What Would Vince Lombardi Do?

by Mel Kleiman, CSP

There is nothing more exciting than coaching a child and his or her team to victory. And there can be nothing more depressing than the disappointed look of that same child and his or her team when they know they've lost.

Baseball, basketball, football and other sports are games, from which children derive as much entertainment as they do recreation. As they get older those games often become more serious. As such, the role of coach also becomes more important.

Vince Lombardi, Red Auerbach, Joe Torre, Pat Riley and Phil Jackson all made their mark in professional sports by effectively teaching, mentoring, managing, and directing their teams. They got to be the best by bringing out the best in their players and collectively reaching the pinnacle of success.

Like great coaches, as the manager of a business, you can help your team be the best, by determining where your employees want to be and helping them to get there.

Sometimes we can retain our great employees well into the future, but it's more than likely most will turn free agents and seek employment and growth opportunities elsewhere. So, like the coach that knows his superstar will not return next season - you've got to get the best out of each employee while you have them.

The key is:

1. Figuring out what each employee wants out of their job
2. Where they hope to be in the future.

You will figure this out by listening to them. You should find out from the very start the answers to these two important issues. It should shape your hiring decisions. It should be a guiding force in your day-to-day management of employees.

And when an employee does leave - you must again focus on those areas. Did you help them achieve their goals? Did you help them along their career path? If you can answer yes to these questions, then you have succeeded. If not, then try to find ways to be more responsive to employee concerns.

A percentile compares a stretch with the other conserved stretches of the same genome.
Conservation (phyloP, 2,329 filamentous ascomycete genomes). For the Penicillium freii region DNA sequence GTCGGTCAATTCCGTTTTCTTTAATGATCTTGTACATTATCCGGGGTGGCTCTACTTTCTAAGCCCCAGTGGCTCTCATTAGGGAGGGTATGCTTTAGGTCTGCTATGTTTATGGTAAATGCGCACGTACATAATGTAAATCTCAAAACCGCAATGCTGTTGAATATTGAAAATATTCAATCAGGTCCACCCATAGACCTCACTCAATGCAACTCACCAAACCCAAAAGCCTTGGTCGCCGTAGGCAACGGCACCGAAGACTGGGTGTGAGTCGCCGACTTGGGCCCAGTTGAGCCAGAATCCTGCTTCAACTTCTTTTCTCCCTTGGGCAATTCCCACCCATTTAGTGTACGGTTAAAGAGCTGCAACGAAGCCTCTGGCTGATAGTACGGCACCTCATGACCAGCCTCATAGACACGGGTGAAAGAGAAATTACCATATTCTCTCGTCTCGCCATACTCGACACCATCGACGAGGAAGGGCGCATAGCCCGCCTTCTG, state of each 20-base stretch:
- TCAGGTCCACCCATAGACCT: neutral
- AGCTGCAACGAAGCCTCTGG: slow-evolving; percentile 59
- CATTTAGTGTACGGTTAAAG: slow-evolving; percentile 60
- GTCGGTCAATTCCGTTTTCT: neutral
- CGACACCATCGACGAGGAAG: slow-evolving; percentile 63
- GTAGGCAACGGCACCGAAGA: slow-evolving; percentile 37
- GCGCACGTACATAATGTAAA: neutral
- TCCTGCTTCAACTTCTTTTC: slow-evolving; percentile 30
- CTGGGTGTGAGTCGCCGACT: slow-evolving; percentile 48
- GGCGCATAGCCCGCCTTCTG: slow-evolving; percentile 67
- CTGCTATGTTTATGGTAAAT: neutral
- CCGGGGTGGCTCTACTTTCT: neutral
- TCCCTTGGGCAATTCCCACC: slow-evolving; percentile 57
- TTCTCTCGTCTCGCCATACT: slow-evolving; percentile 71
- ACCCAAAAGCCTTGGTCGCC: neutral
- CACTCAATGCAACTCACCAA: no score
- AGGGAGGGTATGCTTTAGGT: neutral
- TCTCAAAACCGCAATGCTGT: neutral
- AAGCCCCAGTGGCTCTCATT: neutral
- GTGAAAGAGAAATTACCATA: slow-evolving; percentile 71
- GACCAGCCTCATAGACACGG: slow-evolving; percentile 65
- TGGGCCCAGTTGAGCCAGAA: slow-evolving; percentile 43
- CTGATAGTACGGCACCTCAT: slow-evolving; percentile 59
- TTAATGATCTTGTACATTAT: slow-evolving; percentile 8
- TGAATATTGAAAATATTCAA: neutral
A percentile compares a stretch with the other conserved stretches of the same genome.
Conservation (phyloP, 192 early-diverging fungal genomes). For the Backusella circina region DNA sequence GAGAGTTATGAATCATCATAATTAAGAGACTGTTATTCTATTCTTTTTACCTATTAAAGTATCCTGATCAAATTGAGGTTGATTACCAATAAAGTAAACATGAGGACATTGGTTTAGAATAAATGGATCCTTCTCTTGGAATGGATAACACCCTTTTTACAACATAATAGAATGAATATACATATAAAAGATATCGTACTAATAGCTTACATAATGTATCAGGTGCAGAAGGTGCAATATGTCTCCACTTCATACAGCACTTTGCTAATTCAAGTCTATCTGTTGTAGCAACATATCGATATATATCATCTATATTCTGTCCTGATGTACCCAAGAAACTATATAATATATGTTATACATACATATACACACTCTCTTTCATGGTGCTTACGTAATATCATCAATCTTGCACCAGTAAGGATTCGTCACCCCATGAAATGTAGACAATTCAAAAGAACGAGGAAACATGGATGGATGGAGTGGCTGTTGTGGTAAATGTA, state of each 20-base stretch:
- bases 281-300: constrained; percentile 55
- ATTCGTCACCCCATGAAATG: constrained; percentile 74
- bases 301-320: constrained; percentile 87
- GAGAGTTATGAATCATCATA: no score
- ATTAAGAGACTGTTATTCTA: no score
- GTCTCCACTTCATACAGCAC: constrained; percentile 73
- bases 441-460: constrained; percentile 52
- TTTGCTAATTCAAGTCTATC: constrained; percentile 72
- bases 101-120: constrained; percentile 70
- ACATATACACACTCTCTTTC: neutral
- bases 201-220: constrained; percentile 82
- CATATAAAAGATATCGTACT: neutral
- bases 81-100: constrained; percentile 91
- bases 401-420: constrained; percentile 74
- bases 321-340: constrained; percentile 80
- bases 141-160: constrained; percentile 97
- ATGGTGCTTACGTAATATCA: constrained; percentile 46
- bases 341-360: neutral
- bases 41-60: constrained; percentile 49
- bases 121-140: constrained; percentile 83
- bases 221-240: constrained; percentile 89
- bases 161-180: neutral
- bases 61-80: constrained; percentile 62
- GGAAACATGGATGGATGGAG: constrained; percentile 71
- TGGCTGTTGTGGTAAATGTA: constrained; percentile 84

Many of your best employees may never plan to make a career in your industry, but they will continuously seek out growth opportunities. Try to offer challenges within your organization that will hold their interest and their enthusiasm. But even, if they start to wander, be willing to provide them the skills and knowledge base to get where they want to be.

A large part of this is teaching them about the world of work. You need to teach the skills that are not just important for the job, but also those skills which are critical in life.

To help you in your coaching, just try to remember GO TEAM!

G is for GOALS
Every golfer needs a cup. Every archer needs a target. It is your job as coach to help each team member find their own targets. Not only should you help employees set their goals, you should also be teaching the importance of objectives and strategies that will help them achieve goals in their personal and professional lives.

Of course, you will also have company-wide goals that should be expressed and explained to the team. There is perhaps no greater reward than the feeling of accomplishment when a goal is reached. So make sure you set attainable goals and celebrate when each goal is accomplished.

Great employees can identify a need and make it an opportunity. They seize the moment and move forward without comment or instruction. It may be as simple as cleaning a dirty counter, sweeping up a spill or holding the door for a customer. In sports terms it's called hustle and giving 110%.